"The recitals of the judgment as to the cause of the non-suit is conclusive, Garner v. Baker, 214 Ala. 385, 108 So. 38, and if the judgment entry does not specify with particularity the ruling or rulings necessitating the non-suit, `the court must for itself determine, within the recitals thereof (Long v. Holley, 157 Ala. 514, 47 So. 655), just what was the ruling or rulings which obstructed plaintiff's right "* * * to proceed in his effort for recovery." "City of Mobile v. Board of Revenue and Road Commissioners of Mobile County, 219 Ala. 60, 121 So. 49, 51." Calvert Fire Ins. Co. case, supra.
The import of the holding in the City of Mobile case, supra, and approved in the Calvert Fire Ins. Co. case, supra, is that in the absence of a specific recital or showing in the judgment that the rulings prior to that on the demurrer to replication 7 were material inducements to the nonsuit we should not so hold, but should conclude that the action of the court in sustaining the demurrer to replication 7 was the ruling which obstructed the plaintiff's right to proceed in his effort for recovery and therefore it is the only ruling up for review. "If this were not true, on such appeal, we would open the way to a consideration of all the rulings prior to the nonsuit, contrary to the uniform decisions of this court." City of Mobile case, supra [219 Ala. 60, 121 So. 51].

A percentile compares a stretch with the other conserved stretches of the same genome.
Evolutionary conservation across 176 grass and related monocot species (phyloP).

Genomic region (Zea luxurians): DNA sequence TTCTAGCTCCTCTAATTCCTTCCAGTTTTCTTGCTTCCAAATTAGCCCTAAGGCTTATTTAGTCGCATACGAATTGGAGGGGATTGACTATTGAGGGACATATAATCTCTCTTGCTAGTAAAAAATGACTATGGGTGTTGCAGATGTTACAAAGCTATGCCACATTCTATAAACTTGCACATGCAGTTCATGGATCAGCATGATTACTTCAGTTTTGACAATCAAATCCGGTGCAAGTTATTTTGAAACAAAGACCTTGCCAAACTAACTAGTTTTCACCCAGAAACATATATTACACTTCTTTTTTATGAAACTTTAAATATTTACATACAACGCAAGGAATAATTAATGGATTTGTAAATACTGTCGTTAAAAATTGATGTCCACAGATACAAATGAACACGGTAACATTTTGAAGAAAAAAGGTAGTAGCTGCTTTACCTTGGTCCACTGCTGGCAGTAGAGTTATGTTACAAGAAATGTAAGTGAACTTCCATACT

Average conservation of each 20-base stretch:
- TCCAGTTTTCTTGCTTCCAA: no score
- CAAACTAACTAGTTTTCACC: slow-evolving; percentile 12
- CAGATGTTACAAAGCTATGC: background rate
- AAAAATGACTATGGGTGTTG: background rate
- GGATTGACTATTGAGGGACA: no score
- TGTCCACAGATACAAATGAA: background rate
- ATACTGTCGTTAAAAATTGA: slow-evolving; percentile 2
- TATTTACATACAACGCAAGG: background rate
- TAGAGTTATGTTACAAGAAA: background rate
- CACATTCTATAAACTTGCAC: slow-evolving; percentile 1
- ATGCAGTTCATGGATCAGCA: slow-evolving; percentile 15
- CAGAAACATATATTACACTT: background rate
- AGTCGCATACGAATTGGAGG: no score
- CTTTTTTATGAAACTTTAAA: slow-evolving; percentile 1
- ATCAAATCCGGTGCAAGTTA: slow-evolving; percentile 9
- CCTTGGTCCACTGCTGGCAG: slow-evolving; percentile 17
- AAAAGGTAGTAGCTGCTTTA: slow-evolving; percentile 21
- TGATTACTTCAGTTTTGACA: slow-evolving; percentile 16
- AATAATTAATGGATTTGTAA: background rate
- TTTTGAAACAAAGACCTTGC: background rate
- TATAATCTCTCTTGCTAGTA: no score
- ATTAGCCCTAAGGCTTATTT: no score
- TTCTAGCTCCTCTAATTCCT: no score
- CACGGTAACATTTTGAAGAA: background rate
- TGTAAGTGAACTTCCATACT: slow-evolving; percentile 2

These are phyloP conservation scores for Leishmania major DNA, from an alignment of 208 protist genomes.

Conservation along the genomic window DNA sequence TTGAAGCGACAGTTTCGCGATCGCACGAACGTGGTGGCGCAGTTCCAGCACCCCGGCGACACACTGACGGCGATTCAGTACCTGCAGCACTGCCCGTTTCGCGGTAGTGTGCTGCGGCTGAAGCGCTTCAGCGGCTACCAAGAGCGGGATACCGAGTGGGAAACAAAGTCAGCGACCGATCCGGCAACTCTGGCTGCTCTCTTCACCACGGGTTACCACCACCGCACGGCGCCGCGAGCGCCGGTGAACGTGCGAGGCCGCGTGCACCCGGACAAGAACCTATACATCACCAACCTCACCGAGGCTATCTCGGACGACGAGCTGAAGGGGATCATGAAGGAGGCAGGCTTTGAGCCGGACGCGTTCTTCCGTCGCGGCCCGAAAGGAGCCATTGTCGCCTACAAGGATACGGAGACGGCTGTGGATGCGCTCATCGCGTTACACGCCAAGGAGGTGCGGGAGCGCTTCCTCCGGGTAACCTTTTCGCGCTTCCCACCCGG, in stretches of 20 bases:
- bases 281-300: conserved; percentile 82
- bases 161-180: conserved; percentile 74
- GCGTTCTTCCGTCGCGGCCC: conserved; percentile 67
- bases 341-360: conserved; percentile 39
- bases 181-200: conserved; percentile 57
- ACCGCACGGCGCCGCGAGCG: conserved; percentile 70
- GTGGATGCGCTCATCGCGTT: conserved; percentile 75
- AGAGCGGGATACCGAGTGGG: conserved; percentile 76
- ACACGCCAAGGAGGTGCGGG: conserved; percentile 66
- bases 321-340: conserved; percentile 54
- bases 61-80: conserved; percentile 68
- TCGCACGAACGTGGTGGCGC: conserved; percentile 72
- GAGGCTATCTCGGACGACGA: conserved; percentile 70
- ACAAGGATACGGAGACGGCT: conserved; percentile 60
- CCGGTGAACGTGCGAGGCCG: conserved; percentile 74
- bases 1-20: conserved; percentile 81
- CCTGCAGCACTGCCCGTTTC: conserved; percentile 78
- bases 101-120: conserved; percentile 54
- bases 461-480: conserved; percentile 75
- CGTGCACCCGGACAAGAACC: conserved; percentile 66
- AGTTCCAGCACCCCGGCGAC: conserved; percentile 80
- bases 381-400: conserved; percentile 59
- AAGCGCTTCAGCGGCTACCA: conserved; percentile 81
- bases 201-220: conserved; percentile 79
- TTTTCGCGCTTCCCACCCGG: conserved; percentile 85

In replication 7 the appellant avers waiver in that he made claim upon the appellee for loss incurred, but this claim was denied, whereupon he made a compromise settlement with tortfeasor Drennen and executed the release above quoted. Two questions arise: (1) As a matter of pleading in connection with the asserted demurrer, do the facts alleged support an acceptable conclusion of waiver? (2) As a matter of law, does the denial of the policy claim by the insurer constitute a waiver of the insurance company's rights of subrogation which the company claims under pleas 3 and 4. Both questions are due an affirmative answer, resulting that the judgment must be reversed.
Replication 7 purports to answer pleas 3 and 4. In plea 3 the appellee sets out the following excerpt from the policy:
Taken together, the pleas and the replication show that under the policy subrogation rights accrue to the insurer upon payment of a claim. On October 13, 1950, the appellant filed a claim for payment; this claim was denied with no payment made. The replication concludes that by this affirmative denial the insurer waived his rights to subrogation.
In Corinth State Bank v. First National Bank of Florence, 217 Ala. 632, 117 So. 216, the rule was mentioned that